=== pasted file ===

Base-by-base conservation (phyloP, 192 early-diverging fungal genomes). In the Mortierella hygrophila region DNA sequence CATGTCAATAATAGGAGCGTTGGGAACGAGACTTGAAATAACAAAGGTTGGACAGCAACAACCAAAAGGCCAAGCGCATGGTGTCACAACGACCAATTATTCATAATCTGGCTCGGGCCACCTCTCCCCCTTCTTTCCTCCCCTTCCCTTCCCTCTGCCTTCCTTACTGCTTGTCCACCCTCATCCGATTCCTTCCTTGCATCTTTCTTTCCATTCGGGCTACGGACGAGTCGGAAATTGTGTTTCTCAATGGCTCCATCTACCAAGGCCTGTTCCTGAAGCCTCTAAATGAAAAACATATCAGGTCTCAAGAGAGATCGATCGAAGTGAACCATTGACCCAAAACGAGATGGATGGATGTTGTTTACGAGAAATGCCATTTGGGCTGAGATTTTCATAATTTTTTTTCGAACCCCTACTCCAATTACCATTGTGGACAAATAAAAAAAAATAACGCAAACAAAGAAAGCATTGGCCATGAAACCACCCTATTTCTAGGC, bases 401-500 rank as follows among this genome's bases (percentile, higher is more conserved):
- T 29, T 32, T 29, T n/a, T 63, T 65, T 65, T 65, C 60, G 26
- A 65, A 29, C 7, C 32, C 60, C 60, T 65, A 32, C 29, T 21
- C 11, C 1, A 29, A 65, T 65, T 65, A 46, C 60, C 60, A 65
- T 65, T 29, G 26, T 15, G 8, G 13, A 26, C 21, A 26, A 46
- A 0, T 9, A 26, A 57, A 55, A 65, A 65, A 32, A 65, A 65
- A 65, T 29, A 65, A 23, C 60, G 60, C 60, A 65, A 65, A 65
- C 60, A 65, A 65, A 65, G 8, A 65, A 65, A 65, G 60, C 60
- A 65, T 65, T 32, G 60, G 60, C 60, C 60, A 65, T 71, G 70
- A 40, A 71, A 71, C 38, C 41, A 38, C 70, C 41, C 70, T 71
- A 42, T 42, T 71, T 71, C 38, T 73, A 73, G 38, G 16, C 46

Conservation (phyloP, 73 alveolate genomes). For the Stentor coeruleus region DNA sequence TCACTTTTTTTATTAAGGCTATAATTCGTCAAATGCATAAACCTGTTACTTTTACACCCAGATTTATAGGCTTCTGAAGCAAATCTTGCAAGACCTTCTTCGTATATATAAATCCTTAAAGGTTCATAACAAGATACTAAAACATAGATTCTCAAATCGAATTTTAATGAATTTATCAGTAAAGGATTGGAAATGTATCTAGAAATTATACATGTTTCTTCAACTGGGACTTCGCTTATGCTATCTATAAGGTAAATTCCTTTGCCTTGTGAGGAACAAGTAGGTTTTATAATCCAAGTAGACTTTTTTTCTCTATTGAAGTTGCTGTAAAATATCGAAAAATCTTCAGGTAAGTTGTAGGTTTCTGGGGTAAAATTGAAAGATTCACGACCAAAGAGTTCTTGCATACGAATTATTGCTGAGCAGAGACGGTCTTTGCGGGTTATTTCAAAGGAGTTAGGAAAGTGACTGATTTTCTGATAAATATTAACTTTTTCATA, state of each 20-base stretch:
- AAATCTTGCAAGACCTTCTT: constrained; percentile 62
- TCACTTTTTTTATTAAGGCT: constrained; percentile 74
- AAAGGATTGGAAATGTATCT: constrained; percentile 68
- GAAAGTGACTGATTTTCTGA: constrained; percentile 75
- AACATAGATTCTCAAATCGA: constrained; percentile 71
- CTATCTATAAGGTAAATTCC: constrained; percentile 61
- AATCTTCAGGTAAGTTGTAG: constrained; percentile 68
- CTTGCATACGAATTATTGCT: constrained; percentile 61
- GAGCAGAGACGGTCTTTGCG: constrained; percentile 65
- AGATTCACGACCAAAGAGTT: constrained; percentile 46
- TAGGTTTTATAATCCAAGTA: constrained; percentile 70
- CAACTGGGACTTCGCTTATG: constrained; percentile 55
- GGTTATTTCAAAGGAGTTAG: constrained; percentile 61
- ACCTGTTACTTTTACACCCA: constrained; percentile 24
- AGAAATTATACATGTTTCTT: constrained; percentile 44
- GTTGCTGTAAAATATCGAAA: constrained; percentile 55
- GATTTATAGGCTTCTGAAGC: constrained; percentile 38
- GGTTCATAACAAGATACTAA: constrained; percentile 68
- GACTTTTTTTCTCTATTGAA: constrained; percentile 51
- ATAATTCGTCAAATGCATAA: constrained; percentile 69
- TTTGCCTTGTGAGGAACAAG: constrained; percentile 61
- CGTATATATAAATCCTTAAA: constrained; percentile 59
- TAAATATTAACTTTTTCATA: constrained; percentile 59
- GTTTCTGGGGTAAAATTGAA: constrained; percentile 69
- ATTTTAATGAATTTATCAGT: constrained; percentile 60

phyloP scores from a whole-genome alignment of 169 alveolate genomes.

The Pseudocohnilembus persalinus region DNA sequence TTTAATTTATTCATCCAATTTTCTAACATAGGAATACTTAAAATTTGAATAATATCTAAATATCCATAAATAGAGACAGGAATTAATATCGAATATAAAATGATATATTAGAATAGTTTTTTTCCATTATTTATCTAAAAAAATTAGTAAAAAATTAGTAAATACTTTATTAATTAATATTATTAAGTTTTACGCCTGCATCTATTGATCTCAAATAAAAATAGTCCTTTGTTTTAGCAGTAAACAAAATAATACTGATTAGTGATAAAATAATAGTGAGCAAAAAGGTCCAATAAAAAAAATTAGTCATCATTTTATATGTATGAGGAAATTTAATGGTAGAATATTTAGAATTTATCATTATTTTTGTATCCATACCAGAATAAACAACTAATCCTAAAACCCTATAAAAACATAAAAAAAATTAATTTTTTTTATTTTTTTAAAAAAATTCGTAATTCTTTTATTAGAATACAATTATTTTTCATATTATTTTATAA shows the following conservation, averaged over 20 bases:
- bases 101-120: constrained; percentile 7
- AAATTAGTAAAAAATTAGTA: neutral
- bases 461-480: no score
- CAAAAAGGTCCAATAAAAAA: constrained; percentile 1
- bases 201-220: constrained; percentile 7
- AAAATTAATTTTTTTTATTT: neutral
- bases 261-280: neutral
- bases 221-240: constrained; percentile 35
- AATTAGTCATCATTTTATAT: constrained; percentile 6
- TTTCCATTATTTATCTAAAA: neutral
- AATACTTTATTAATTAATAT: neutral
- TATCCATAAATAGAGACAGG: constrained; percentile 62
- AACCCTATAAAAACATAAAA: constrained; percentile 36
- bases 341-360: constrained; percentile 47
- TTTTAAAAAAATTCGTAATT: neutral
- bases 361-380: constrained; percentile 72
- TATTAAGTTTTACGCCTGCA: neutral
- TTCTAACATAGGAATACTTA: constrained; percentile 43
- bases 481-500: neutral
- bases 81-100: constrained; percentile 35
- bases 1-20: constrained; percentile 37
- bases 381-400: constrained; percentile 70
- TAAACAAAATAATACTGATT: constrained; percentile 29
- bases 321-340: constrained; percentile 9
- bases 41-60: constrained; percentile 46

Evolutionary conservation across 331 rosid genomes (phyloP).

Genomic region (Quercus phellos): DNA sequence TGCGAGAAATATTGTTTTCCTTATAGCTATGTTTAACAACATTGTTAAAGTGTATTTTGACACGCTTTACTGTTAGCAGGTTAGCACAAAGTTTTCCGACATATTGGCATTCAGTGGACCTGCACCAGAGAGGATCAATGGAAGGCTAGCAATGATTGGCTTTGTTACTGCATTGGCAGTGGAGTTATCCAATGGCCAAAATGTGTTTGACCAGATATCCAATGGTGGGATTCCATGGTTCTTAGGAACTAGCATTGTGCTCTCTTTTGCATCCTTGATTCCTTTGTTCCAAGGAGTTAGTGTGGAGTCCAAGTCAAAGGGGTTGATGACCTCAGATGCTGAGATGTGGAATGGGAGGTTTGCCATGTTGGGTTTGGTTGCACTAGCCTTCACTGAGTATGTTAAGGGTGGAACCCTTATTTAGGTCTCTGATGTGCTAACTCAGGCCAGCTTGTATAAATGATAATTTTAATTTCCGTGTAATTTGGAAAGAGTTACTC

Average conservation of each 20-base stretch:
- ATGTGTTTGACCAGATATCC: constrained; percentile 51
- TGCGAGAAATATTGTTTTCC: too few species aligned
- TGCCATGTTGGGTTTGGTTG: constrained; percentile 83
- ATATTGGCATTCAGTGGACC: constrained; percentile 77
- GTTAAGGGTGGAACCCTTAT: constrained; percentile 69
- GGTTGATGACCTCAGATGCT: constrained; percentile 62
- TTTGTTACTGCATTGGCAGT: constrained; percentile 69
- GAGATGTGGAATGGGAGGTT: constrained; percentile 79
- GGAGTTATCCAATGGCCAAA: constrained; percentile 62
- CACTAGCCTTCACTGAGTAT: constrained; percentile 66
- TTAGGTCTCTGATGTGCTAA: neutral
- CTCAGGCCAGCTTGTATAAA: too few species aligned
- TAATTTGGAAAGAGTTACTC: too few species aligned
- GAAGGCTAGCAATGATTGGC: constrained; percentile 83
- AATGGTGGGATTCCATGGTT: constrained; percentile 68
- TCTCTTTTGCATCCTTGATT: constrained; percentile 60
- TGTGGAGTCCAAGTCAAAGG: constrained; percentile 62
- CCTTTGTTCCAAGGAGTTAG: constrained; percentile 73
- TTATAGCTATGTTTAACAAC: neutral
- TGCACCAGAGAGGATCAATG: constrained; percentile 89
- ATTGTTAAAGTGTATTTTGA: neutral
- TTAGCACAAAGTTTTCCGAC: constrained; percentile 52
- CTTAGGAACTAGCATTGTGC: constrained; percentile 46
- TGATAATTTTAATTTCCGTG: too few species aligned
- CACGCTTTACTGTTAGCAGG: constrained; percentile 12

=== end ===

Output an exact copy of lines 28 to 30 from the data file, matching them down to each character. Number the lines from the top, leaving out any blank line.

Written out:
- GTTGCTGTAAAATATCGAAA: constrained; percentile 55
- GATTTATAGGCTTCTGAAGC: constrained; percentile 38
- GGTTCATAACAAGATACTAA: constrained; percentile 68